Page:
“You’d think so, wouldn’t you? But there are 2,500 varieties of mushroom in this particular species and only four of them are edible.” 

 “Beautiful, isn’t it? But instant diarrhoea, I’m afraid.” 

 “Look how similar these two look! This one’s delicious, but this one will kill you!” 

 At one point, an elderly gentleman next to me who was looking increasingly crestfallen chucked his mushrooms on the ground and discreetly made his exit. The death sentences continued unabated.

 “Now there’s an interesting thing about this family of mushrooms. They’re perfectly OK to eat, unless you drink alcohol. If you drink alcohol they can kill you. There’s a court case going on in Nantes at the moment. A woman who fed them to all of her dinner guests, knowing full well that only her husband would be drinking during the meal.”

 He took each of our baskets and one by one tossed aside the noxious ones. “This belongs to a lethal family. The funny thing is, you have no symptoms for 14 days, then it kills you.”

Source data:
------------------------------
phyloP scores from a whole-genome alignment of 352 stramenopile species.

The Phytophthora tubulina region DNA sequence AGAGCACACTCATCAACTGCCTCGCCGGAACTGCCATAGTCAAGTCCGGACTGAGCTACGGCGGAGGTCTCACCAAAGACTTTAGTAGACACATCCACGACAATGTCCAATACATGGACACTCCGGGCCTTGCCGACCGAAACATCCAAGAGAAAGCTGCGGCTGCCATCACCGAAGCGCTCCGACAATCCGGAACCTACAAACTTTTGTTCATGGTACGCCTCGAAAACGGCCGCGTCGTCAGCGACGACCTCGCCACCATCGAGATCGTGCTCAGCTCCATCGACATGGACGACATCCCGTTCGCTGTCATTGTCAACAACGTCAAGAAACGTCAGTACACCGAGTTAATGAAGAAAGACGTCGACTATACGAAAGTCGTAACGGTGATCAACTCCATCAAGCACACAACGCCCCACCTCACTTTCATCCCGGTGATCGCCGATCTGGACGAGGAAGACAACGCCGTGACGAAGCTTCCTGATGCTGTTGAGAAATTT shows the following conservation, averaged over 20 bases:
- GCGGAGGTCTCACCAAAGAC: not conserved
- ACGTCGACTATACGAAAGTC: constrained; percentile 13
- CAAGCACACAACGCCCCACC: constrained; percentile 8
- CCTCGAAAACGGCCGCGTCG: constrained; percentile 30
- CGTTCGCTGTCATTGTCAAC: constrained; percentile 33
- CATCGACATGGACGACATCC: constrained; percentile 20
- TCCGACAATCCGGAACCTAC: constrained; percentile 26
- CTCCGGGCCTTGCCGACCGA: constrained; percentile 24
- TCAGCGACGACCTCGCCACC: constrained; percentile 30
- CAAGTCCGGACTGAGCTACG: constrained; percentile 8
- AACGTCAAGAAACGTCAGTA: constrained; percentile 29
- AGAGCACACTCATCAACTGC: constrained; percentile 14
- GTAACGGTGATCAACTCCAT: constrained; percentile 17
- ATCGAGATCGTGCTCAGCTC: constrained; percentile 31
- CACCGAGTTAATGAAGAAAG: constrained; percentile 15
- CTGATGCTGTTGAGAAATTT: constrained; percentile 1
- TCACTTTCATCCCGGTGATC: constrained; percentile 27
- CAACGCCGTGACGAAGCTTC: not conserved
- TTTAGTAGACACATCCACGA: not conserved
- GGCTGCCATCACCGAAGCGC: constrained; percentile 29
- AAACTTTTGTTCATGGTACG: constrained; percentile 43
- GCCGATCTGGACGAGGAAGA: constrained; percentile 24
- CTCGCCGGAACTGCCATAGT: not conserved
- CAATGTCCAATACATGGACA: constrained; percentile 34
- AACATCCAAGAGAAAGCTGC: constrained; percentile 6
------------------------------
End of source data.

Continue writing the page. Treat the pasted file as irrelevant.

“And this – well it makes you sweat like a pig, weep and go blind and only injections of atropine every 10 minutes will save your sight.” 

 “Ah yes, a toadstool that makes you feel as if your legs are dropping off. The pain lasts six months and is so intense that only massive doses of morphine can make life bearable.”

 “Didier, is this one edible?” “Yes, it is. But look out for its cousin. Almost identical, but with a very fine red line just here, around the gills. Absolutely deadly.”

 “Can I eat this?” “Yes, but not too many, please. Since Chernobyl, it absorbs radioactive Caesium at a very high rate. In Russia, they drop pamphlets on forests by plane to warn people against picking these fellas.”

 “Aha! Eat that, and you’ll be seeing pink elephants within 30 seconds.”